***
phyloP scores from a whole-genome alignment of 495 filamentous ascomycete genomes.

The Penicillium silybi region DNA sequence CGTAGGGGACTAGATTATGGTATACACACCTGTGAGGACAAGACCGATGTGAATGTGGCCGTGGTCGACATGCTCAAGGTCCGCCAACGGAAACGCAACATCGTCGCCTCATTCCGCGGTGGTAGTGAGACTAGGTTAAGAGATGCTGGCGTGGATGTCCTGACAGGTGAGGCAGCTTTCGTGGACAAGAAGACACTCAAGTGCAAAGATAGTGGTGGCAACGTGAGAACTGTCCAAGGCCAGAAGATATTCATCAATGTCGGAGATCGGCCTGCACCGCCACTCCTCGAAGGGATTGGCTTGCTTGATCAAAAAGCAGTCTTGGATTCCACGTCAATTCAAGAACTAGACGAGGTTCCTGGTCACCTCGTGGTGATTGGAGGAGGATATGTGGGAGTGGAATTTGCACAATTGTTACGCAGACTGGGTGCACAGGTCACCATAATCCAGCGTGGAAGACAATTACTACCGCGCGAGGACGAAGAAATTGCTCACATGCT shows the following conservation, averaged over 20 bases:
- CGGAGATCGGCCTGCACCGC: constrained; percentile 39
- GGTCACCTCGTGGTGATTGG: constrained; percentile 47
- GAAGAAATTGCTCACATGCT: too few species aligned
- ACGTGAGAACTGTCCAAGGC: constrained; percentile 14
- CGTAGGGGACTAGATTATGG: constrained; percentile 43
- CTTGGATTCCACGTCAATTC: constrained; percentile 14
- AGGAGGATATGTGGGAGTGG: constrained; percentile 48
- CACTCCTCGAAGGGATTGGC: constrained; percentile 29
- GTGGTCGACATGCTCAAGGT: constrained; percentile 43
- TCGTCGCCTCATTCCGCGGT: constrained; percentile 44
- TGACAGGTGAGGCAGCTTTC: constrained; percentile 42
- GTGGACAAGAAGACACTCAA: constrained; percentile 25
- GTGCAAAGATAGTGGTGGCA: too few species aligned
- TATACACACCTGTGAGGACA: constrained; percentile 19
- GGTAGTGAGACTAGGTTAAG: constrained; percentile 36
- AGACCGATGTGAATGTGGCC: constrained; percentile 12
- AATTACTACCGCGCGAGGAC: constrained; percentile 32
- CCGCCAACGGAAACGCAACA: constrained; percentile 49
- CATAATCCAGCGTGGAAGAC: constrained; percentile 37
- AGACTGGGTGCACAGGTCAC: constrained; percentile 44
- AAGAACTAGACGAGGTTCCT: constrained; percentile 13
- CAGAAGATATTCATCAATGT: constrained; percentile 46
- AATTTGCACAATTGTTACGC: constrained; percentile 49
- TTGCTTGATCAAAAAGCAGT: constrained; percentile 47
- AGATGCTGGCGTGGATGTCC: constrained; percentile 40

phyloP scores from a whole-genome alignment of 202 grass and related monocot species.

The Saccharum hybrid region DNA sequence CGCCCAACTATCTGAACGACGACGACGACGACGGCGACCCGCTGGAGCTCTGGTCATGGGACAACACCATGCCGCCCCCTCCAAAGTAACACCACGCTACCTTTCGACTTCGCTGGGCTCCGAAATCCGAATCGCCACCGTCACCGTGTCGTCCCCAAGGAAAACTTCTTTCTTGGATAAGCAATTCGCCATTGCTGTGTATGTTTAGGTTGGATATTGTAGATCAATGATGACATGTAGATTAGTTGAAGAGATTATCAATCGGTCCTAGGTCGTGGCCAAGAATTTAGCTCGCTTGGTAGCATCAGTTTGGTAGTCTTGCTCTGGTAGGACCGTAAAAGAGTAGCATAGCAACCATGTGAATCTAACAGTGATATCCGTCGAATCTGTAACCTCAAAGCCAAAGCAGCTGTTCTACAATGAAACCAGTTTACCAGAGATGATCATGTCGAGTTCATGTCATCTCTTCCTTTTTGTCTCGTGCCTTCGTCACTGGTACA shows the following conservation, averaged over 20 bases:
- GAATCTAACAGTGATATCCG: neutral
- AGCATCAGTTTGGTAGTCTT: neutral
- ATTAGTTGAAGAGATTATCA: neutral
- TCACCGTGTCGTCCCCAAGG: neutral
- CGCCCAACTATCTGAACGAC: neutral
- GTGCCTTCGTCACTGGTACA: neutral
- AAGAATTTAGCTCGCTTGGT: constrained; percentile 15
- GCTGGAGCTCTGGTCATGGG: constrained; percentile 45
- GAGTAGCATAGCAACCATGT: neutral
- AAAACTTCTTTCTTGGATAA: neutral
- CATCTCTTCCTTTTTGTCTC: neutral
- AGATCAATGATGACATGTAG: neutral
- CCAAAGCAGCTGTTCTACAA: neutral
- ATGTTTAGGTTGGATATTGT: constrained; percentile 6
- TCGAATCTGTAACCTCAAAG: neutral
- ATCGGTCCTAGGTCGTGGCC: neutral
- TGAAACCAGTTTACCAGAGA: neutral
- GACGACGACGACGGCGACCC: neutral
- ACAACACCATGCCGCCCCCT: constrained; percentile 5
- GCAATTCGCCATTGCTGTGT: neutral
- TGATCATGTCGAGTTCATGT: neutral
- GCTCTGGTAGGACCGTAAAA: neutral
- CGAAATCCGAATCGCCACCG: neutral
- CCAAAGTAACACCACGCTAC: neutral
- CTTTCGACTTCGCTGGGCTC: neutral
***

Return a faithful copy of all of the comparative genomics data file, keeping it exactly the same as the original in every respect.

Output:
phyloP scores from a whole-genome alignment of 495 filamentous ascomycete genomes.

The Penicillium silybi region DNA sequence CGTAGGGGACTAGATTATGGTATACACACCTGTGAGGACAAGACCGATGTGAATGTGGCCGTGGTCGACATGCTCAAGGTCCGCCAACGGAAACGCAACATCGTCGCCTCATTCCGCGGTGGTAGTGAGACTAGGTTAAGAGATGCTGGCGTGGATGTCCTGACAGGTGAGGCAGCTTTCGTGGACAAGAAGACACTCAAGTGCAAAGATAGTGGTGGCAACGTGAGAACTGTCCAAGGCCAGAAGATATTCATCAATGTCGGAGATCGGCCTGCACCGCCACTCCTCGAAGGGATTGGCTTGCTTGATCAAAAAGCAGTCTTGGATTCCACGTCAATTCAAGAACTAGACGAGGTTCCTGGTCACCTCGTGGTGATTGGAGGAGGATATGTGGGAGTGGAATTTGCACAATTGTTACGCAGACTGGGTGCACAGGTCACCATAATCCAGCGTGGAAGACAATTACTACCGCGCGAGGACGAAGAAATTGCTCACATGCT shows the following conservation, averaged over 20 bases:
- CGGAGATCGGCCTGCACCGC: constrained; percentile 39
- GGTCACCTCGTGGTGATTGG: constrained; percentile 47
- GAAGAAATTGCTCACATGCT: too few species aligned
- ACGTGAGAACTGTCCAAGGC: constrained; percentile 14
- CGTAGGGGACTAGATTATGG: constrained; percentile 43
- CTTGGATTCCACGTCAATTC: constrained; percentile 14
- AGGAGGATATGTGGGAGTGG: constrained; percentile 48
- CACTCCTCGAAGGGATTGGC: constrained; percentile 29
- GTGGTCGACATGCTCAAGGT: constrained; percentile 43
- TCGTCGCCTCATTCCGCGGT: constrained; percentile 44
- TGACAGGTGAGGCAGCTTTC: constrained; percentile 42
- GTGGACAAGAAGACACTCAA: constrained; percentile 25
- GTGCAAAGATAGTGGTGGCA: too few species aligned
- TATACACACCTGTGAGGACA: constrained; percentile 19
- GGTAGTGAGACTAGGTTAAG: constrained; percentile 36
- AGACCGATGTGAATGTGGCC: constrained; percentile 12
- AATTACTACCGCGCGAGGAC: constrained; percentile 32
- CCGCCAACGGAAACGCAACA: constrained; percentile 49
- CATAATCCAGCGTGGAAGAC: constrained; percentile 37
- AGACTGGGTGCACAGGTCAC: constrained; percentile 44
- AAGAACTAGACGAGGTTCCT: constrained; percentile 13
- CAGAAGATATTCATCAATGT: constrained; percentile 46
- AATTTGCACAATTGTTACGC: constrained; percentile 49
- TTGCTTGATCAAAAAGCAGT: constrained; percentile 47
- AGATGCTGGCGTGGATGTCC: constrained; percentile 40

phyloP scores from a whole-genome alignment of 202 grass and related monocot species.

The Saccharum hybrid region DNA sequence CGCCCAACTATCTGAACGACGACGACGACGACGGCGACCCGCTGGAGCTCTGGTCATGGGACAACACCATGCCGCCCCCTCCAAAGTAACACCACGCTACCTTTCGACTTCGCTGGGCTCCGAAATCCGAATCGCCACCGTCACCGTGTCGTCCCCAAGGAAAACTTCTTTCTTGGATAAGCAATTCGCCATTGCTGTGTATGTTTAGGTTGGATATTGTAGATCAATGATGACATGTAGATTAGTTGAAGAGATTATCAATCGGTCCTAGGTCGTGGCCAAGAATTTAGCTCGCTTGGTAGCATCAGTTTGGTAGTCTTGCTCTGGTAGGACCGTAAAAGAGTAGCATAGCAACCATGTGAATCTAACAGTGATATCCGTCGAATCTGTAACCTCAAAGCCAAAGCAGCTGTTCTACAATGAAACCAGTTTACCAGAGATGATCATGTCGAGTTCATGTCATCTCTTCCTTTTTGTCTCGTGCCTTCGTCACTGGTACA shows the following conservation, averaged over 20 bases:
- GAATCTAACAGTGATATCCG: neutral
- AGCATCAGTTTGGTAGTCTT: neutral
- ATTAGTTGAAGAGATTATCA: neutral
- TCACCGTGTCGTCCCCAAGG: neutral
- CGCCCAACTATCTGAACGAC: neutral
- GTGCCTTCGTCACTGGTACA: neutral
- AAGAATTTAGCTCGCTTGGT: constrained; percentile 15
- GCTGGAGCTCTGGTCATGGG: constrained; percentile 45
- GAGTAGCATAGCAACCATGT: neutral
- AAAACTTCTTTCTTGGATAA: neutral
- CATCTCTTCCTTTTTGTCTC: neutral
- AGATCAATGATGACATGTAG: neutral
- CCAAAGCAGCTGTTCTACAA: neutral
- ATGTTTAGGTTGGATATTGT: constrained; percentile 6
- TCGAATCTGTAACCTCAAAG: neutral
- ATCGGTCCTAGGTCGTGGCC: neutral
- TGAAACCAGTTTACCAGAGA: neutral
- GACGACGACGACGGCGACCC: neutral
- ACAACACCATGCCGCCCCCT: constrained; percentile 5
- GCAATTCGCCATTGCTGTGT: neutral
- TGATCATGTCGAGTTCATGT: neutral
- GCTCTGGTAGGACCGTAAAA: neutral
- CGAAATCCGAATCGCCACCG: neutral
- CCAAAGTAACACCACGCTAC: neutral
- CTTTCGACTTCGCTGGGCTC: neutral